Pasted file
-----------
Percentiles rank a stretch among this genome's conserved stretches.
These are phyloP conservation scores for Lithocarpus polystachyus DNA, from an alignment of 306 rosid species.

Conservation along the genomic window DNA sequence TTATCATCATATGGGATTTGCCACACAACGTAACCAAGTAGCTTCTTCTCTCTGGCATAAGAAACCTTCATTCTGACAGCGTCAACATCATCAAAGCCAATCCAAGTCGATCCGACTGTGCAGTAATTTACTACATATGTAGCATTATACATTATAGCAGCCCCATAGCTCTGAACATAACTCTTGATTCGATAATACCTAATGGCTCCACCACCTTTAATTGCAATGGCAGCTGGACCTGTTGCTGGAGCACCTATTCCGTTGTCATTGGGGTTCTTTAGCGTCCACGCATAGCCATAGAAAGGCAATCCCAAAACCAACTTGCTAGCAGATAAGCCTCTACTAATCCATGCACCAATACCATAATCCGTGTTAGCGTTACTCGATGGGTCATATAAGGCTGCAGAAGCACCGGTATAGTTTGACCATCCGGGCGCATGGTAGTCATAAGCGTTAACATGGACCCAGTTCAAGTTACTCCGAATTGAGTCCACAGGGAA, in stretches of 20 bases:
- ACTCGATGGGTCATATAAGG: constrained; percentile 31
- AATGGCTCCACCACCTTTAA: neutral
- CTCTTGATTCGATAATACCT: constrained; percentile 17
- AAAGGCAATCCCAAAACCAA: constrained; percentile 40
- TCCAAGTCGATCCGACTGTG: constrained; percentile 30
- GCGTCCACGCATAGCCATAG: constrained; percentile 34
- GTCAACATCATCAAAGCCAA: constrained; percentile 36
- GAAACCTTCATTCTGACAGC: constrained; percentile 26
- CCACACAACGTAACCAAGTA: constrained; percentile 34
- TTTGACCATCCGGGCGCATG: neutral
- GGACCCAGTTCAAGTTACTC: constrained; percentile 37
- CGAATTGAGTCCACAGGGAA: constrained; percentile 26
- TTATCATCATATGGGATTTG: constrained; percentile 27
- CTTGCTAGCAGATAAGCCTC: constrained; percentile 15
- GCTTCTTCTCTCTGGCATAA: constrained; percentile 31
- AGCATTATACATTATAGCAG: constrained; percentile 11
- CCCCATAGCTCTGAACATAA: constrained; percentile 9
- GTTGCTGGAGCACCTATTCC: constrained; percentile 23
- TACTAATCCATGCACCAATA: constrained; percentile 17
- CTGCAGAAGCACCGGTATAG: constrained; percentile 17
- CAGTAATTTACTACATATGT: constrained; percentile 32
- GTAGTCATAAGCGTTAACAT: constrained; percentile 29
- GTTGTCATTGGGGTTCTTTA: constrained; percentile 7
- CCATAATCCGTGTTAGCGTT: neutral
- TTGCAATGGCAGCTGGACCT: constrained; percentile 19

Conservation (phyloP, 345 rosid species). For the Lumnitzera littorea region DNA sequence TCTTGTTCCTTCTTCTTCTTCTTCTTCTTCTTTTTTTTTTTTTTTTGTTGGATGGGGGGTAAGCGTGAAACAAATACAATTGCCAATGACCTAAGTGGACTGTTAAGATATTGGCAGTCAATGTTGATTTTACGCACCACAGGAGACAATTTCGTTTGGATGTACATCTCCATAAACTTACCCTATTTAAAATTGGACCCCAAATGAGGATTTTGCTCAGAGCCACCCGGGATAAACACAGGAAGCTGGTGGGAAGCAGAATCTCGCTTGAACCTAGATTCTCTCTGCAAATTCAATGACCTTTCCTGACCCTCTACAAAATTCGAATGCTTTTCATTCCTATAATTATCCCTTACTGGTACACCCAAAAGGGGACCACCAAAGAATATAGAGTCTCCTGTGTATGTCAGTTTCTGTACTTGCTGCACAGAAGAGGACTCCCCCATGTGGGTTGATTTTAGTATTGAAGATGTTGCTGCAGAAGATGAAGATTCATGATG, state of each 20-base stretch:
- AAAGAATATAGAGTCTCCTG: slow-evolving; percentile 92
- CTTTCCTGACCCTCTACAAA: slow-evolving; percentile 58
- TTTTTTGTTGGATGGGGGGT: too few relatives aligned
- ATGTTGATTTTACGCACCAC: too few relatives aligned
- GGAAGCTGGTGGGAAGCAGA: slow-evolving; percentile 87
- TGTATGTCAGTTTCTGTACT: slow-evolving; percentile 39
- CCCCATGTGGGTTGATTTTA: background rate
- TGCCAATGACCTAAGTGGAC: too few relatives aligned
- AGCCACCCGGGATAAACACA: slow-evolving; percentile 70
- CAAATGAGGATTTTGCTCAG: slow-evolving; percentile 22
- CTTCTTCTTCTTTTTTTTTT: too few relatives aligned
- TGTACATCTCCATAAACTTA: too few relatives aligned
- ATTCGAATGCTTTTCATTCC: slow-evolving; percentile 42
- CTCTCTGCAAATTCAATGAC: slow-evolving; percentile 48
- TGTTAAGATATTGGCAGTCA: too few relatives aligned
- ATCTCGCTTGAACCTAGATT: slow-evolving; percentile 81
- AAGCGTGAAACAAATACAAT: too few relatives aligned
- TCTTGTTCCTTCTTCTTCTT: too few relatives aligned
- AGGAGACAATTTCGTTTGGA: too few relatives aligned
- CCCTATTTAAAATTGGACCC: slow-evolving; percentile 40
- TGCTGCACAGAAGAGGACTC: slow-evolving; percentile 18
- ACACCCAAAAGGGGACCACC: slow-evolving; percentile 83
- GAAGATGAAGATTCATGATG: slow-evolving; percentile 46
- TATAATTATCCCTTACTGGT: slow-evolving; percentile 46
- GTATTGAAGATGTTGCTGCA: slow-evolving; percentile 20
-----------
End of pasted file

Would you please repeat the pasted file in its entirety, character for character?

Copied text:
Percentiles rank a stretch among this genome's conserved stretches.
These are phyloP conservation scores for Lithocarpus polystachyus DNA, from an alignment of 306 rosid species.

Conservation along the genomic window DNA sequence TTATCATCATATGGGATTTGCCACACAACGTAACCAAGTAGCTTCTTCTCTCTGGCATAAGAAACCTTCATTCTGACAGCGTCAACATCATCAAAGCCAATCCAAGTCGATCCGACTGTGCAGTAATTTACTACATATGTAGCATTATACATTATAGCAGCCCCATAGCTCTGAACATAACTCTTGATTCGATAATACCTAATGGCTCCACCACCTTTAATTGCAATGGCAGCTGGACCTGTTGCTGGAGCACCTATTCCGTTGTCATTGGGGTTCTTTAGCGTCCACGCATAGCCATAGAAAGGCAATCCCAAAACCAACTTGCTAGCAGATAAGCCTCTACTAATCCATGCACCAATACCATAATCCGTGTTAGCGTTACTCGATGGGTCATATAAGGCTGCAGAAGCACCGGTATAGTTTGACCATCCGGGCGCATGGTAGTCATAAGCGTTAACATGGACCCAGTTCAAGTTACTCCGAATTGAGTCCACAGGGAA, in stretches of 20 bases:
- ACTCGATGGGTCATATAAGG: constrained; percentile 31
- AATGGCTCCACCACCTTTAA: neutral
- CTCTTGATTCGATAATACCT: constrained; percentile 17
- AAAGGCAATCCCAAAACCAA: constrained; percentile 40
- TCCAAGTCGATCCGACTGTG: constrained; percentile 30
- GCGTCCACGCATAGCCATAG: constrained; percentile 34
- GTCAACATCATCAAAGCCAA: constrained; percentile 36
- GAAACCTTCATTCTGACAGC: constrained; percentile 26
- CCACACAACGTAACCAAGTA: constrained; percentile 34
- TTTGACCATCCGGGCGCATG: neutral
- GGACCCAGTTCAAGTTACTC: constrained; percentile 37
- CGAATTGAGTCCACAGGGAA: constrained; percentile 26
- TTATCATCATATGGGATTTG: constrained; percentile 27
- CTTGCTAGCAGATAAGCCTC: constrained; percentile 15
- GCTTCTTCTCTCTGGCATAA: constrained; percentile 31
- AGCATTATACATTATAGCAG: constrained; percentile 11
- CCCCATAGCTCTGAACATAA: constrained; percentile 9
- GTTGCTGGAGCACCTATTCC: constrained; percentile 23
- TACTAATCCATGCACCAATA: constrained; percentile 17
- CTGCAGAAGCACCGGTATAG: constrained; percentile 17
- CAGTAATTTACTACATATGT: constrained; percentile 32
- GTAGTCATAAGCGTTAACAT: constrained; percentile 29
- GTTGTCATTGGGGTTCTTTA: constrained; percentile 7
- CCATAATCCGTGTTAGCGTT: neutral
- TTGCAATGGCAGCTGGACCT: constrained; percentile 19

Conservation (phyloP, 345 rosid species). For the Lumnitzera littorea region DNA sequence TCTTGTTCCTTCTTCTTCTTCTTCTTCTTCTTTTTTTTTTTTTTTTGTTGGATGGGGGGTAAGCGTGAAACAAATACAATTGCCAATGACCTAAGTGGACTGTTAAGATATTGGCAGTCAATGTTGATTTTACGCACCACAGGAGACAATTTCGTTTGGATGTACATCTCCATAAACTTACCCTATTTAAAATTGGACCCCAAATGAGGATTTTGCTCAGAGCCACCCGGGATAAACACAGGAAGCTGGTGGGAAGCAGAATCTCGCTTGAACCTAGATTCTCTCTGCAAATTCAATGACCTTTCCTGACCCTCTACAAAATTCGAATGCTTTTCATTCCTATAATTATCCCTTACTGGTACACCCAAAAGGGGACCACCAAAGAATATAGAGTCTCCTGTGTATGTCAGTTTCTGTACTTGCTGCACAGAAGAGGACTCCCCCATGTGGGTTGATTTTAGTATTGAAGATGTTGCTGCAGAAGATGAAGATTCATGATG, state of each 20-base stretch:
- AAAGAATATAGAGTCTCCTG: slow-evolving; percentile 92
- CTTTCCTGACCCTCTACAAA: slow-evolving; percentile 58
- TTTTTTGTTGGATGGGGGGT: too few relatives aligned
- ATGTTGATTTTACGCACCAC: too few relatives aligned
- GGAAGCTGGTGGGAAGCAGA: slow-evolving; percentile 87
- TGTATGTCAGTTTCTGTACT: slow-evolving; percentile 39
- CCCCATGTGGGTTGATTTTA: background rate
- TGCCAATGACCTAAGTGGAC: too few relatives aligned
- AGCCACCCGGGATAAACACA: slow-evolving; percentile 70
- CAAATGAGGATTTTGCTCAG: slow-evolving; percentile 22
- CTTCTTCTTCTTTTTTTTTT: too few relatives aligned
- TGTACATCTCCATAAACTTA: too few relatives aligned
- ATTCGAATGCTTTTCATTCC: slow-evolving; percentile 42
- CTCTCTGCAAATTCAATGAC: slow-evolving; percentile 48
- TGTTAAGATATTGGCAGTCA: too few relatives aligned
- ATCTCGCTTGAACCTAGATT: slow-evolving; percentile 81
- AAGCGTGAAACAAATACAAT: too few relatives aligned
- TCTTGTTCCTTCTTCTTCTT: too few relatives aligned
- AGGAGACAATTTCGTTTGGA: too few relatives aligned
- CCCTATTTAAAATTGGACCC: slow-evolving; percentile 40
- TGCTGCACAGAAGAGGACTC: slow-evolving; percentile 18
- ACACCCAAAAGGGGACCACC: slow-evolving; percentile 83
- GAAGATGAAGATTCATGATG: slow-evolving; percentile 46
- TATAATTATCCCTTACTGGT: slow-evolving; percentile 46
- GTATTGAAGATGTTGCTGCA: slow-evolving; percentile 20